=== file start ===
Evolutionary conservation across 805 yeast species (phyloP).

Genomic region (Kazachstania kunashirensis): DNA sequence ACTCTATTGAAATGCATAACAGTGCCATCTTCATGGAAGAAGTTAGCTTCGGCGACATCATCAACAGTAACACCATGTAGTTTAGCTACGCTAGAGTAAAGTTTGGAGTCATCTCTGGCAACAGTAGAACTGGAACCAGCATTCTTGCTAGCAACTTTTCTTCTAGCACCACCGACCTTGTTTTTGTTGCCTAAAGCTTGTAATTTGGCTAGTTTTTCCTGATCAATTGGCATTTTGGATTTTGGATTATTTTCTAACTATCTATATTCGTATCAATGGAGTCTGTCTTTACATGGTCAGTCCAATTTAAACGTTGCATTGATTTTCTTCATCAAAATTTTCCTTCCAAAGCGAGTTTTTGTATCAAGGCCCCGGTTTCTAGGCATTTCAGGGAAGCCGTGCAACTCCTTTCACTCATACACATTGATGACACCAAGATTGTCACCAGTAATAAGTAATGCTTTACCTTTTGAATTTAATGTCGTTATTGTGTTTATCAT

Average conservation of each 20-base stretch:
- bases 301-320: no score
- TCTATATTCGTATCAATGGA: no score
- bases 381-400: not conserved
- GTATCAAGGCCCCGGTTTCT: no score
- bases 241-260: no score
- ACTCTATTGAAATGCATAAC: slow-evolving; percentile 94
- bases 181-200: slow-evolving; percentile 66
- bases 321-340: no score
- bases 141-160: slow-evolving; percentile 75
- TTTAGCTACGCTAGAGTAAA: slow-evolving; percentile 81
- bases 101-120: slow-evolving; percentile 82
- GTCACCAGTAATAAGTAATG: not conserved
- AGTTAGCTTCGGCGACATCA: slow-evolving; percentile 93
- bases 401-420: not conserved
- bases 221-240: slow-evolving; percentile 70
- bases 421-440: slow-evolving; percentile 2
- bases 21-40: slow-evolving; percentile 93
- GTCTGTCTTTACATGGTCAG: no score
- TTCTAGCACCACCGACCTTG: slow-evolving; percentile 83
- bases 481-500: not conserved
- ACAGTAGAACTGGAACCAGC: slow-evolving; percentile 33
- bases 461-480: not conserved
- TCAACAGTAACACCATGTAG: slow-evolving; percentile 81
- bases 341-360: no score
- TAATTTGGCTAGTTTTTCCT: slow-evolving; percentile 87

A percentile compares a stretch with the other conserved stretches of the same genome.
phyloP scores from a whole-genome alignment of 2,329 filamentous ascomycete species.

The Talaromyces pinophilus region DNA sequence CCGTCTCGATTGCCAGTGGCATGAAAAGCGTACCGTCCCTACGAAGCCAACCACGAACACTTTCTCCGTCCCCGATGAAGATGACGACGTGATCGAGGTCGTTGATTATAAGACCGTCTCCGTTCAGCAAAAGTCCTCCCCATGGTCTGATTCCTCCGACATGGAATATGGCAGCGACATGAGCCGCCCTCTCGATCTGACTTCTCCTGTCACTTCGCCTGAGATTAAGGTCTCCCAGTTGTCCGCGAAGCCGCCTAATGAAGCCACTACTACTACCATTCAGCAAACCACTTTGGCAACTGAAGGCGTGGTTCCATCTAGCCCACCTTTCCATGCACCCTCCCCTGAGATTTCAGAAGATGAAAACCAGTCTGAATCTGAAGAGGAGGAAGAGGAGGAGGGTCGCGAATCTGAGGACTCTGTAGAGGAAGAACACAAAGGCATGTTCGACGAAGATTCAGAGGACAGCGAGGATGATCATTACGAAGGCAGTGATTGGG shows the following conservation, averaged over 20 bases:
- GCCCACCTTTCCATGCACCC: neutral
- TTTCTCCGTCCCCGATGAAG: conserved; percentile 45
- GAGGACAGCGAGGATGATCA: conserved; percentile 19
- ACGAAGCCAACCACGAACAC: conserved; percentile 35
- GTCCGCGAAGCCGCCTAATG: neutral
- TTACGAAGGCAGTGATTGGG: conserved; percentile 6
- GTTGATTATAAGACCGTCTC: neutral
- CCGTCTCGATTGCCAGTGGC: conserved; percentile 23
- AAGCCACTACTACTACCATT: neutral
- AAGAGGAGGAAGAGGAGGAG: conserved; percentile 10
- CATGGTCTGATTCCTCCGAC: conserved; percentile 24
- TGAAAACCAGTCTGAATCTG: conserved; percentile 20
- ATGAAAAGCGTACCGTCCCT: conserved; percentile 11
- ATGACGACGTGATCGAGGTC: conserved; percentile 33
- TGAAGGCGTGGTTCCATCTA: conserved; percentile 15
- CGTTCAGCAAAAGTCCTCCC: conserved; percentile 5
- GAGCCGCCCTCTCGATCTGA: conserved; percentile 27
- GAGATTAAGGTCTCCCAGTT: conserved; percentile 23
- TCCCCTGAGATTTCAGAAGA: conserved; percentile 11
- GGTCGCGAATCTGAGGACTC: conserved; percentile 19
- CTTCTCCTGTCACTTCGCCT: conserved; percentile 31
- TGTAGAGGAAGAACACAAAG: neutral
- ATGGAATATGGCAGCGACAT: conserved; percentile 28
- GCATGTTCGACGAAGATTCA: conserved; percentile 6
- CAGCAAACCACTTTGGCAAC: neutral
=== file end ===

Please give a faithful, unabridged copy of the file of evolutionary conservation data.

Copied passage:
Evolutionary conservation across 805 yeast species (phyloP).

Genomic region (Kazachstania kunashirensis): DNA sequence ACTCTATTGAAATGCATAACAGTGCCATCTTCATGGAAGAAGTTAGCTTCGGCGACATCATCAACAGTAACACCATGTAGTTTAGCTACGCTAGAGTAAAGTTTGGAGTCATCTCTGGCAACAGTAGAACTGGAACCAGCATTCTTGCTAGCAACTTTTCTTCTAGCACCACCGACCTTGTTTTTGTTGCCTAAAGCTTGTAATTTGGCTAGTTTTTCCTGATCAATTGGCATTTTGGATTTTGGATTATTTTCTAACTATCTATATTCGTATCAATGGAGTCTGTCTTTACATGGTCAGTCCAATTTAAACGTTGCATTGATTTTCTTCATCAAAATTTTCCTTCCAAAGCGAGTTTTTGTATCAAGGCCCCGGTTTCTAGGCATTTCAGGGAAGCCGTGCAACTCCTTTCACTCATACACATTGATGACACCAAGATTGTCACCAGTAATAAGTAATGCTTTACCTTTTGAATTTAATGTCGTTATTGTGTTTATCAT

Average conservation of each 20-base stretch:
- bases 301-320: no score
- TCTATATTCGTATCAATGGA: no score
- bases 381-400: not conserved
- GTATCAAGGCCCCGGTTTCT: no score
- bases 241-260: no score
- ACTCTATTGAAATGCATAAC: slow-evolving; percentile 94
- bases 181-200: slow-evolving; percentile 66
- bases 321-340: no score
- bases 141-160: slow-evolving; percentile 75
- TTTAGCTACGCTAGAGTAAA: slow-evolving; percentile 81
- bases 101-120: slow-evolving; percentile 82
- GTCACCAGTAATAAGTAATG: not conserved
- AGTTAGCTTCGGCGACATCA: slow-evolving; percentile 93
- bases 401-420: not conserved
- bases 221-240: slow-evolving; percentile 70
- bases 421-440: slow-evolving; percentile 2
- bases 21-40: slow-evolving; percentile 93
- GTCTGTCTTTACATGGTCAG: no score
- TTCTAGCACCACCGACCTTG: slow-evolving; percentile 83
- bases 481-500: not conserved
- ACAGTAGAACTGGAACCAGC: slow-evolving; percentile 33
- bases 461-480: not conserved
- TCAACAGTAACACCATGTAG: slow-evolving; percentile 81
- bases 341-360: no score
- TAATTTGGCTAGTTTTTCCT: slow-evolving; percentile 87

A percentile compares a stretch with the other conserved stretches of the same genome.
phyloP scores from a whole-genome alignment of 2,329 filamentous ascomycete species.

The Talaromyces pinophilus region DNA sequence CCGTCTCGATTGCCAGTGGCATGAAAAGCGTACCGTCCCTACGAAGCCAACCACGAACACTTTCTCCGTCCCCGATGAAGATGACGACGTGATCGAGGTCGTTGATTATAAGACCGTCTCCGTTCAGCAAAAGTCCTCCCCATGGTCTGATTCCTCCGACATGGAATATGGCAGCGACATGAGCCGCCCTCTCGATCTGACTTCTCCTGTCACTTCGCCTGAGATTAAGGTCTCCCAGTTGTCCGCGAAGCCGCCTAATGAAGCCACTACTACTACCATTCAGCAAACCACTTTGGCAACTGAAGGCGTGGTTCCATCTAGCCCACCTTTCCATGCACCCTCCCCTGAGATTTCAGAAGATGAAAACCAGTCTGAATCTGAAGAGGAGGAAGAGGAGGAGGGTCGCGAATCTGAGGACTCTGTAGAGGAAGAACACAAAGGCATGTTCGACGAAGATTCAGAGGACAGCGAGGATGATCATTACGAAGGCAGTGATTGGG shows the following conservation, averaged over 20 bases:
- GCCCACCTTTCCATGCACCC: neutral
- TTTCTCCGTCCCCGATGAAG: conserved; percentile 45
- GAGGACAGCGAGGATGATCA: conserved; percentile 19
- ACGAAGCCAACCACGAACAC: conserved; percentile 35
- GTCCGCGAAGCCGCCTAATG: neutral
- TTACGAAGGCAGTGATTGGG: conserved; percentile 6
- GTTGATTATAAGACCGTCTC: neutral
- CCGTCTCGATTGCCAGTGGC: conserved; percentile 23
- AAGCCACTACTACTACCATT: neutral
- AAGAGGAGGAAGAGGAGGAG: conserved; percentile 10
- CATGGTCTGATTCCTCCGAC: conserved; percentile 24
- TGAAAACCAGTCTGAATCTG: conserved; percentile 20
- ATGAAAAGCGTACCGTCCCT: conserved; percentile 11
- ATGACGACGTGATCGAGGTC: conserved; percentile 33
- TGAAGGCGTGGTTCCATCTA: conserved; percentile 15
- CGTTCAGCAAAAGTCCTCCC: conserved; percentile 5
- GAGCCGCCCTCTCGATCTGA: conserved; percentile 27
- GAGATTAAGGTCTCCCAGTT: conserved; percentile 23
- TCCCCTGAGATTTCAGAAGA: conserved; percentile 11
- GGTCGCGAATCTGAGGACTC: conserved; percentile 19
- CTTCTCCTGTCACTTCGCCT: conserved; percentile 31
- TGTAGAGGAAGAACACAAAG: neutral
- ATGGAATATGGCAGCGACAT: conserved; percentile 28
- GCATGTTCGACGAAGATTCA: conserved; percentile 6
- CAGCAAACCACTTTGGCAAC: neutral